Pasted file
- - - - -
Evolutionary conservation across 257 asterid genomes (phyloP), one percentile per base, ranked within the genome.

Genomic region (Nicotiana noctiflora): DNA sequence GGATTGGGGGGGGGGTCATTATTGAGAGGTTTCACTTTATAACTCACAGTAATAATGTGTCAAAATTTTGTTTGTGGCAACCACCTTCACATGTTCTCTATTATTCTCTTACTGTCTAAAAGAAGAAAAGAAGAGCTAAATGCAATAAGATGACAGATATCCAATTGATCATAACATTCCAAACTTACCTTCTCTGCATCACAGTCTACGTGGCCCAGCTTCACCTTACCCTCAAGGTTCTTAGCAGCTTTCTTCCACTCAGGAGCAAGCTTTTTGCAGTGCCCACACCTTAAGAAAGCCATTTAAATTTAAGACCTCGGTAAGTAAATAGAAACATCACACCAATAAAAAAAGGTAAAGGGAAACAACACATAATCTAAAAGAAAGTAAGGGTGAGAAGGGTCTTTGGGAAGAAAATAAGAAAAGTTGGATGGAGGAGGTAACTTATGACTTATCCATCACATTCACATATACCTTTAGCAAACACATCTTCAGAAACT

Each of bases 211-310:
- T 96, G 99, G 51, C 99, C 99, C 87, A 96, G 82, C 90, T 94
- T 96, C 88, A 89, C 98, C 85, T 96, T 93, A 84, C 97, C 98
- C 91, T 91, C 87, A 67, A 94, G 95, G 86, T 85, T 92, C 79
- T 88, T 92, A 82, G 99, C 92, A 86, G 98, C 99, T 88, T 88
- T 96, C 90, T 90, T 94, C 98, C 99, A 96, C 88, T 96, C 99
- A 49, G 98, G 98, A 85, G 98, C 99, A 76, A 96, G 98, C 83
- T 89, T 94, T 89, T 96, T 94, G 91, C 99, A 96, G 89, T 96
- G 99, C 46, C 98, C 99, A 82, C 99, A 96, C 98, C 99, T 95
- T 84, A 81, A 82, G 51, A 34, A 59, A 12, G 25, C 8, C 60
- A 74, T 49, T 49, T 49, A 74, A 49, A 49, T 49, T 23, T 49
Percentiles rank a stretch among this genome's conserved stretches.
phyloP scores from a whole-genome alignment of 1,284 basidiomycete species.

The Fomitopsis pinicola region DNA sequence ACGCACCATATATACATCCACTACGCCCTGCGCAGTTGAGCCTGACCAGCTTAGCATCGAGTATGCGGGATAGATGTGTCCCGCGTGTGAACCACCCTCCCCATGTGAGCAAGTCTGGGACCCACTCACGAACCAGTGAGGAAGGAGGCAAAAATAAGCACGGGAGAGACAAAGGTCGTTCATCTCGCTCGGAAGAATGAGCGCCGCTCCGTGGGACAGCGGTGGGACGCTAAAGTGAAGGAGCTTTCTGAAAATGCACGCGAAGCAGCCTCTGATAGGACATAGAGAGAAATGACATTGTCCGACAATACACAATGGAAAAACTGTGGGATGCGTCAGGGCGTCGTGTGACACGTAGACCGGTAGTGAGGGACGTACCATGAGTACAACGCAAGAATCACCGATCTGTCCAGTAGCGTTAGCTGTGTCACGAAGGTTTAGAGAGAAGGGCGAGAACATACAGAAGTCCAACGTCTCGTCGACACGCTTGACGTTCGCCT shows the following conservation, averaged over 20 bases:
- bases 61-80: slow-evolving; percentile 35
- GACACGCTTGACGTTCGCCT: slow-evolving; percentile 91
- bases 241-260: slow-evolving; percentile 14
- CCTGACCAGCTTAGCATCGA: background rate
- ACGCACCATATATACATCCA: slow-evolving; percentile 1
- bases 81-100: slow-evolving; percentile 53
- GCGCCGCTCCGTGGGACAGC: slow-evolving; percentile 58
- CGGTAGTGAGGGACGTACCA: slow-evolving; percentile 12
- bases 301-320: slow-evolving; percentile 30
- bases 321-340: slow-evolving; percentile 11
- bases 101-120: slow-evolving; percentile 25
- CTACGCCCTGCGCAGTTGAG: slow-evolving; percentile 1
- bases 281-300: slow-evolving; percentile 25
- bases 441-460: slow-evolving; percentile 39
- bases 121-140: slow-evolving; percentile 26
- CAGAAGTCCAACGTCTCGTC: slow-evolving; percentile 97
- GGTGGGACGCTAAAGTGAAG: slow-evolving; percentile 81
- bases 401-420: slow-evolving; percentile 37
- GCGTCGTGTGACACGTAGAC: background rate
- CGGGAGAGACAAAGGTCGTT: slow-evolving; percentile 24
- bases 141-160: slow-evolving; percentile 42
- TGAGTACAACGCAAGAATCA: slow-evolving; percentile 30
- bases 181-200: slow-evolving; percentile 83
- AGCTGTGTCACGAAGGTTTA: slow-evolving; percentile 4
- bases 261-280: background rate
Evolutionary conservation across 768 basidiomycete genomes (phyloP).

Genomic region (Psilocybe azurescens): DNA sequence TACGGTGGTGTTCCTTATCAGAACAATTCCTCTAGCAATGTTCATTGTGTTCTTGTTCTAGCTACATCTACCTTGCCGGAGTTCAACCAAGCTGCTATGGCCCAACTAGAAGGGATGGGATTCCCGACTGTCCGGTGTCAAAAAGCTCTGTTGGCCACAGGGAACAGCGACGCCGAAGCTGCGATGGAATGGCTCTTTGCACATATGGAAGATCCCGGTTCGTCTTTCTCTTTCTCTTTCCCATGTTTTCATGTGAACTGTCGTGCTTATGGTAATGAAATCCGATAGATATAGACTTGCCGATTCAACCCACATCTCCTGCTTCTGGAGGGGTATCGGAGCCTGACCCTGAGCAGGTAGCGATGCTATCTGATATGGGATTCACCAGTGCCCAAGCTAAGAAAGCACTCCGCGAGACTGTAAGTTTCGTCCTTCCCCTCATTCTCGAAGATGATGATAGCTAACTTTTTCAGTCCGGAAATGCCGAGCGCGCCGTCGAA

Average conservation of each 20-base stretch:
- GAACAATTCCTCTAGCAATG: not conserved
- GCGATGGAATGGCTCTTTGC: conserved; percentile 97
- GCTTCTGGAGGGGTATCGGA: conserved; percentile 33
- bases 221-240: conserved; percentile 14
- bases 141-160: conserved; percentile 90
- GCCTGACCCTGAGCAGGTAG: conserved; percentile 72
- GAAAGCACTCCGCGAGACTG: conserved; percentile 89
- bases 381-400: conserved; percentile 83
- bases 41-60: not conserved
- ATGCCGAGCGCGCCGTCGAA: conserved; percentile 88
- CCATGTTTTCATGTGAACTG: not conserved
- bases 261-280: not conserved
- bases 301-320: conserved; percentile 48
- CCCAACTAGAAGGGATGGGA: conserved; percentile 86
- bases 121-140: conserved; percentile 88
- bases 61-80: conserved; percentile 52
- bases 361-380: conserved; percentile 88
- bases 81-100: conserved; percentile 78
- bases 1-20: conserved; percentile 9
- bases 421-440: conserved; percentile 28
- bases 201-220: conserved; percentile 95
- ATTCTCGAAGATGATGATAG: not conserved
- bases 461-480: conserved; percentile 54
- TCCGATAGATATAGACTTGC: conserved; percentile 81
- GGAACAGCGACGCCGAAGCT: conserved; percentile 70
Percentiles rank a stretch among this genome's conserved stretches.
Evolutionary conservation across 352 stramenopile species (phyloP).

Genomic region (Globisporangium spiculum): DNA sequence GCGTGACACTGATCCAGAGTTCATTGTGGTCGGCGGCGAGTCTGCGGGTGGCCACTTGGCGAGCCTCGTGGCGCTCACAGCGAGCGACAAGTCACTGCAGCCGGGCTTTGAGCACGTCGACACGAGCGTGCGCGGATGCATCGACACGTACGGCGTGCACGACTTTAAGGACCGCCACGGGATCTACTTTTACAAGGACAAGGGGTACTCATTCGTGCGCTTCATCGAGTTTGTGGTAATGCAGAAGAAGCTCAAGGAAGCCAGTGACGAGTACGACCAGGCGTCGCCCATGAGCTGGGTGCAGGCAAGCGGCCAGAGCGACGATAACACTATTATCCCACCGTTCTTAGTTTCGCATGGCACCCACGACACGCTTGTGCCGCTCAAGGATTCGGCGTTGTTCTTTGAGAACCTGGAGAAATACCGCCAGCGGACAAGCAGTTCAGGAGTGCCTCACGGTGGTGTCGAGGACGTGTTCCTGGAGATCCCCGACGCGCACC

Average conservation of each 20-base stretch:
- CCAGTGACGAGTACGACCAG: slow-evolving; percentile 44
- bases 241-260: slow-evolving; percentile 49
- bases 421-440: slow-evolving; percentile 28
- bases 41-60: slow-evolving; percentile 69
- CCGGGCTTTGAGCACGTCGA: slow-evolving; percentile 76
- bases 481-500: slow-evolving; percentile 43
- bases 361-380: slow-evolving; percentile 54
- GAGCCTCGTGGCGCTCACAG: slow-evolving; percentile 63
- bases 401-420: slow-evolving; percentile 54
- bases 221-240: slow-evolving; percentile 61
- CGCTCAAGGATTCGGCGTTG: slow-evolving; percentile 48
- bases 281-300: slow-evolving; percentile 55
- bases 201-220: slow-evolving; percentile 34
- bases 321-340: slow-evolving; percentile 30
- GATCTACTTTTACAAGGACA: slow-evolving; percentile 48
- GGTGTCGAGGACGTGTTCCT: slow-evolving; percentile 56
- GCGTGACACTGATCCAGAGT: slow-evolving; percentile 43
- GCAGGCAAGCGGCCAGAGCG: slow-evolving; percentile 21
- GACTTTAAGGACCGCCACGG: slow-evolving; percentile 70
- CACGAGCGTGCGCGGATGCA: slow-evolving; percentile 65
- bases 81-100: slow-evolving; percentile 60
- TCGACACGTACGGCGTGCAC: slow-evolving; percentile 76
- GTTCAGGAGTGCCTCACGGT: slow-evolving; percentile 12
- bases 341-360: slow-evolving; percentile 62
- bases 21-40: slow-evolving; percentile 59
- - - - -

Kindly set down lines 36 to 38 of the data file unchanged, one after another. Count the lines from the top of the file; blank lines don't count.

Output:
- CGGGAGAGACAAAGGTCGTT: slow-evolving; percentile 24
- bases 141-160: slow-evolving; percentile 42
- TGAGTACAACGCAAGAATCA: slow-evolving; percentile 30